Every election cycle, campaigns become more and more savvy in terms of how to use technology to reach more voters, and how to make more money off of them.
This year, both candidates have released their own apps to make it that much easier for people to donate money to their campaigns. In addition, both campaigns are increasingly using social media, with a report released by the Pew Research Center’s Project for Excellence in August finding that the Obama campaign published 614 social media posts in two weeks, while Romney posted 168.
Just last month, Barack Obama held an AMA (Ask Me Anything) on Reddit, resulting in soaring page views that crashed the site. People want access to these people, and social media gives it to them.
So, on the one hand you have the increasing reliance by candidates on the web to get elected. On the other you have the general laziness of the American people. Mix those two ingredients together, and can it be all that surprising that most people would like to simply skip the voting booth altogether and pick their preferred candidate online?
According to a survey conducted by Internet radio provider Stitcher, 60% of smartphone and tablet owners would vote through an app or text message if they could.
The results, released Wednesday, show that there is not much a difference between gender when it comes to wanting to vote without having to get out of bed, with 49% of men approving of the idea, compared to 47% of women. Not even political affiliation could divide people on this issue. 54% of Democrats were in favor, while that number was 47% for Republicans. It seems that, if there is anything that can bring Democrats and Republicans together, it is laziness.
(I only partially kid about people who want to do this being lazy.)
"While we expected people would be using mobile devices more this election cycle, the fact that mobile is already eclipsing more traditional outlets as a primary way to follow the candidates and election news is surprising," Noah Shanok, CEO of Stitcher, said in a statement.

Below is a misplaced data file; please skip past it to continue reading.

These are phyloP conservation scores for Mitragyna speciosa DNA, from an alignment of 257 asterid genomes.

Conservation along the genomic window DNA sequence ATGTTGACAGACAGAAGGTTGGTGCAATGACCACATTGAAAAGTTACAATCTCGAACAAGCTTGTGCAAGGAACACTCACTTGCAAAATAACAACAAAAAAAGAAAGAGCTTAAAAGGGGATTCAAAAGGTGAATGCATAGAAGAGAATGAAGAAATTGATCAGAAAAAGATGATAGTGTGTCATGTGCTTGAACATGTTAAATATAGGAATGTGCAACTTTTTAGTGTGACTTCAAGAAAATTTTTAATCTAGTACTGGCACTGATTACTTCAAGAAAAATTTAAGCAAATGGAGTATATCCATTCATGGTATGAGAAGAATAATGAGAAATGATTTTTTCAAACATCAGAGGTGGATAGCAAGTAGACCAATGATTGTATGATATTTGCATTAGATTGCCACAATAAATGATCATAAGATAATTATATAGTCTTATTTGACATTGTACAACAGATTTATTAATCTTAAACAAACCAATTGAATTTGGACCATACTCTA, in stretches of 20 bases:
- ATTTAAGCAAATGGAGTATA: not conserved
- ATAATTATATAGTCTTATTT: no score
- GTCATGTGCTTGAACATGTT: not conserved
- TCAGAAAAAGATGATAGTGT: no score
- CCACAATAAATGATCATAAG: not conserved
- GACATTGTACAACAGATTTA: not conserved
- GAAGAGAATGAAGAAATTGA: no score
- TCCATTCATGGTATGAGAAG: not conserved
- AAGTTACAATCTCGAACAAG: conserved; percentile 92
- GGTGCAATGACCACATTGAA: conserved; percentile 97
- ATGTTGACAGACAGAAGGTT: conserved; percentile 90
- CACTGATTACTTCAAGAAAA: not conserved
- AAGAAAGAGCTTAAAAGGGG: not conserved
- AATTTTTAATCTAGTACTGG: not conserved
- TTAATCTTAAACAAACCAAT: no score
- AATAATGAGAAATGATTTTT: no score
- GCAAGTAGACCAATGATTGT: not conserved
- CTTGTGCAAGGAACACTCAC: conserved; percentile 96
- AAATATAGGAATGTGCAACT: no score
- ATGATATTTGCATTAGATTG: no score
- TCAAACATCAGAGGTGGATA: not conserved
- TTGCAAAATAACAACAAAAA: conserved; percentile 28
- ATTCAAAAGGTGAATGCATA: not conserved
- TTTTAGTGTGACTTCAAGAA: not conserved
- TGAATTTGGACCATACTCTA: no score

"People clearly want their information on the go and apps like Stitcher are making it easy to stay current with the most important election news. While 2008 may have been the year of social media, this is certainly the year of the app."
There are some obvious benefits to voting via a smartphone or tablet; most obviously not having to take time out of your day to stand in line in the cold for hours after work. Of course, there are major drawbacks as well. There has been a big debate raging in this country over whether or not voter fraud is a problem that needs to be addressed. If people start having the ability to vote without having to even show up, then it absolutely has the potential to get out of hand.
2,129 adults, aged 18 and older, of whom 1,024 are owners of a smartphone or tablet, took part in the survey.
Other survey results
The survey also found that of those that use a smartphone and/or tablet, 41% said that they are getting more information about this election cycle from apps, browsing, blogs and social media than they did four years ago. Of those people getting more information this way, 49% are ages 18 to 36, 35% are 55 or older, and 40% are college graduates.
Of the smartphone/tablet owners, 38% of Democrats get most of their information about the campaigns from their mobile device, compared to only 25% of Republicans.
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